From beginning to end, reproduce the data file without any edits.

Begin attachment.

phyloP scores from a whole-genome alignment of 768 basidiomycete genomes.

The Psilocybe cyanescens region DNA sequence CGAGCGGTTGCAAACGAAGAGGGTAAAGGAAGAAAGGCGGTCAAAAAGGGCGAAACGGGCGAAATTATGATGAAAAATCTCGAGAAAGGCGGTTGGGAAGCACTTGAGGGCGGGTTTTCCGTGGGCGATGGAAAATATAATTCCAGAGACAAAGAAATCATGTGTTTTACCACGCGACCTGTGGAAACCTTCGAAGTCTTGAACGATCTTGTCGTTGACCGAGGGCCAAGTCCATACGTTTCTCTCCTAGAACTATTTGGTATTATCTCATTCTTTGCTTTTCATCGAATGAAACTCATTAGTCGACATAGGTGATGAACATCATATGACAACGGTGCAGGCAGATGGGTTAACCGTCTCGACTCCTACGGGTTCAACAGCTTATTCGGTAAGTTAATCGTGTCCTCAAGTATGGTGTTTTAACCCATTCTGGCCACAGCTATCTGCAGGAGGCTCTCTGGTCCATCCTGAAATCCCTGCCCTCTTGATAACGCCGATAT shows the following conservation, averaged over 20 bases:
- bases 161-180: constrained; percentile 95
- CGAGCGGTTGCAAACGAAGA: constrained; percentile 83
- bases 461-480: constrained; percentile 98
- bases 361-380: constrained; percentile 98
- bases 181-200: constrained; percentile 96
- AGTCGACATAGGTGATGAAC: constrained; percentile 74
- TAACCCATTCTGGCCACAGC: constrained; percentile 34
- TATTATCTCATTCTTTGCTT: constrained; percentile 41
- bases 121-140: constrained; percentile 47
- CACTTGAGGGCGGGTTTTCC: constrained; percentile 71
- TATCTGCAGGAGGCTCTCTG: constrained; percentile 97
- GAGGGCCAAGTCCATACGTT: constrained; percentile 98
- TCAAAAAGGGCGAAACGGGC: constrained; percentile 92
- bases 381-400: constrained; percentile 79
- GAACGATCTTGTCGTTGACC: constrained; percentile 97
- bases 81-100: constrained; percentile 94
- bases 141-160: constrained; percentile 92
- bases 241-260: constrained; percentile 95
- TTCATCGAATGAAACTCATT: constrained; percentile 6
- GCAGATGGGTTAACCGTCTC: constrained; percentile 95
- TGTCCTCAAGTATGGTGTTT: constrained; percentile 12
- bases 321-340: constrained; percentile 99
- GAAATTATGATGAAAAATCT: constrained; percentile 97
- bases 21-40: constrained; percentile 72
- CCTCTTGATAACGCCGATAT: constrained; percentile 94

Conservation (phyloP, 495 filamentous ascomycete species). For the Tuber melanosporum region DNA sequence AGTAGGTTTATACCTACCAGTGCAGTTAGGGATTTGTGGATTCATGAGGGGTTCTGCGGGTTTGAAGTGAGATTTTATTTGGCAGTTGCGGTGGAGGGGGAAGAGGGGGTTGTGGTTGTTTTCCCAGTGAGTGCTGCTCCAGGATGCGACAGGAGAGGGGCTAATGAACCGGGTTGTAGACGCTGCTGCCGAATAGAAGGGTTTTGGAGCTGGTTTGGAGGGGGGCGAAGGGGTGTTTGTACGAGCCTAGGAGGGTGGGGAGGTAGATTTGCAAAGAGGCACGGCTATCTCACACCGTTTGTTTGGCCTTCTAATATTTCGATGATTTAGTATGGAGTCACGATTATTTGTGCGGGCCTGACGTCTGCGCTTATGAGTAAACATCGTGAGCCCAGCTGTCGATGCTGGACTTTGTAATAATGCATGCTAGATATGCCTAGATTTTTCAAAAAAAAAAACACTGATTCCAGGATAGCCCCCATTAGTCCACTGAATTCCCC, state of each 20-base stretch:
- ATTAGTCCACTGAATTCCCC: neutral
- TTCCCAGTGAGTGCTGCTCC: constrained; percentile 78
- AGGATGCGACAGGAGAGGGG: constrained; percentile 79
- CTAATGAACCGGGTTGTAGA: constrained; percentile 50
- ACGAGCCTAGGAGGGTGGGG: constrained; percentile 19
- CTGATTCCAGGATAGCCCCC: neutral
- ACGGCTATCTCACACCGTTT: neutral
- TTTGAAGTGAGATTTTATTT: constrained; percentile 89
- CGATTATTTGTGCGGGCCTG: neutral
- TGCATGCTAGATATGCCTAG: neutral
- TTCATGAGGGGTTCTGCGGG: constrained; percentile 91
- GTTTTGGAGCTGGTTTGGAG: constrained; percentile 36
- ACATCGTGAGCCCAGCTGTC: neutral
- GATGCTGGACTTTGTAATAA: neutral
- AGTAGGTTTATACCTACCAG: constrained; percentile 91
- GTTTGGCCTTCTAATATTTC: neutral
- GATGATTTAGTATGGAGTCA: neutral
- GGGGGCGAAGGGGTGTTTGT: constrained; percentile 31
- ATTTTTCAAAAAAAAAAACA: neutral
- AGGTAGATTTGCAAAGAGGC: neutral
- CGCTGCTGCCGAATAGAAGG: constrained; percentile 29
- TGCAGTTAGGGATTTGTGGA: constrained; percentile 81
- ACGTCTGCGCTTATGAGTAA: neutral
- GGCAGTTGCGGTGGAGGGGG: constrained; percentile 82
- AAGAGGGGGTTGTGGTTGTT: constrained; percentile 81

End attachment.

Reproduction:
phyloP scores from a whole-genome alignment of 768 basidiomycete genomes.

The Psilocybe cyanescens region DNA sequence CGAGCGGTTGCAAACGAAGAGGGTAAAGGAAGAAAGGCGGTCAAAAAGGGCGAAACGGGCGAAATTATGATGAAAAATCTCGAGAAAGGCGGTTGGGAAGCACTTGAGGGCGGGTTTTCCGTGGGCGATGGAAAATATAATTCCAGAGACAAAGAAATCATGTGTTTTACCACGCGACCTGTGGAAACCTTCGAAGTCTTGAACGATCTTGTCGTTGACCGAGGGCCAAGTCCATACGTTTCTCTCCTAGAACTATTTGGTATTATCTCATTCTTTGCTTTTCATCGAATGAAACTCATTAGTCGACATAGGTGATGAACATCATATGACAACGGTGCAGGCAGATGGGTTAACCGTCTCGACTCCTACGGGTTCAACAGCTTATTCGGTAAGTTAATCGTGTCCTCAAGTATGGTGTTTTAACCCATTCTGGCCACAGCTATCTGCAGGAGGCTCTCTGGTCCATCCTGAAATCCCTGCCCTCTTGATAACGCCGATAT shows the following conservation, averaged over 20 bases:
- bases 161-180: constrained; percentile 95
- CGAGCGGTTGCAAACGAAGA: constrained; percentile 83
- bases 461-480: constrained; percentile 98
- bases 361-380: constrained; percentile 98
- bases 181-200: constrained; percentile 96
- AGTCGACATAGGTGATGAAC: constrained; percentile 74
- TAACCCATTCTGGCCACAGC: constrained; percentile 34
- TATTATCTCATTCTTTGCTT: constrained; percentile 41
- bases 121-140: constrained; percentile 47
- CACTTGAGGGCGGGTTTTCC: constrained; percentile 71
- TATCTGCAGGAGGCTCTCTG: constrained; percentile 97
- GAGGGCCAAGTCCATACGTT: constrained; percentile 98
- TCAAAAAGGGCGAAACGGGC: constrained; percentile 92
- bases 381-400: constrained; percentile 79
- GAACGATCTTGTCGTTGACC: constrained; percentile 97
- bases 81-100: constrained; percentile 94
- bases 141-160: constrained; percentile 92
- bases 241-260: constrained; percentile 95
- TTCATCGAATGAAACTCATT: constrained; percentile 6
- GCAGATGGGTTAACCGTCTC: constrained; percentile 95
- TGTCCTCAAGTATGGTGTTT: constrained; percentile 12
- bases 321-340: constrained; percentile 99
- GAAATTATGATGAAAAATCT: constrained; percentile 97
- bases 21-40: constrained; percentile 72
- CCTCTTGATAACGCCGATAT: constrained; percentile 94

Conservation (phyloP, 495 filamentous ascomycete species). For the Tuber melanosporum region DNA sequence AGTAGGTTTATACCTACCAGTGCAGTTAGGGATTTGTGGATTCATGAGGGGTTCTGCGGGTTTGAAGTGAGATTTTATTTGGCAGTTGCGGTGGAGGGGGAAGAGGGGGTTGTGGTTGTTTTCCCAGTGAGTGCTGCTCCAGGATGCGACAGGAGAGGGGCTAATGAACCGGGTTGTAGACGCTGCTGCCGAATAGAAGGGTTTTGGAGCTGGTTTGGAGGGGGGCGAAGGGGTGTTTGTACGAGCCTAGGAGGGTGGGGAGGTAGATTTGCAAAGAGGCACGGCTATCTCACACCGTTTGTTTGGCCTTCTAATATTTCGATGATTTAGTATGGAGTCACGATTATTTGTGCGGGCCTGACGTCTGCGCTTATGAGTAAACATCGTGAGCCCAGCTGTCGATGCTGGACTTTGTAATAATGCATGCTAGATATGCCTAGATTTTTCAAAAAAAAAAACACTGATTCCAGGATAGCCCCCATTAGTCCACTGAATTCCCC, state of each 20-base stretch:
- ATTAGTCCACTGAATTCCCC: neutral
- TTCCCAGTGAGTGCTGCTCC: constrained; percentile 78
- AGGATGCGACAGGAGAGGGG: constrained; percentile 79
- CTAATGAACCGGGTTGTAGA: constrained; percentile 50
- ACGAGCCTAGGAGGGTGGGG: constrained; percentile 19
- CTGATTCCAGGATAGCCCCC: neutral
- ACGGCTATCTCACACCGTTT: neutral
- TTTGAAGTGAGATTTTATTT: constrained; percentile 89
- CGATTATTTGTGCGGGCCTG: neutral
- TGCATGCTAGATATGCCTAG: neutral
- TTCATGAGGGGTTCTGCGGG: constrained; percentile 91
- GTTTTGGAGCTGGTTTGGAG: constrained; percentile 36
- ACATCGTGAGCCCAGCTGTC: neutral
- GATGCTGGACTTTGTAATAA: neutral
- AGTAGGTTTATACCTACCAG: constrained; percentile 91
- GTTTGGCCTTCTAATATTTC: neutral
- GATGATTTAGTATGGAGTCA: neutral
- GGGGGCGAAGGGGTGTTTGT: constrained; percentile 31
- ATTTTTCAAAAAAAAAAACA: neutral
- AGGTAGATTTGCAAAGAGGC: neutral
- CGCTGCTGCCGAATAGAAGG: constrained; percentile 29
- TGCAGTTAGGGATTTGTGGA: constrained; percentile 81
- ACGTCTGCGCTTATGAGTAA: neutral
- GGCAGTTGCGGTGGAGGGGG: constrained; percentile 82
- AAGAGGGGGTTGTGGTTGTT: constrained; percentile 81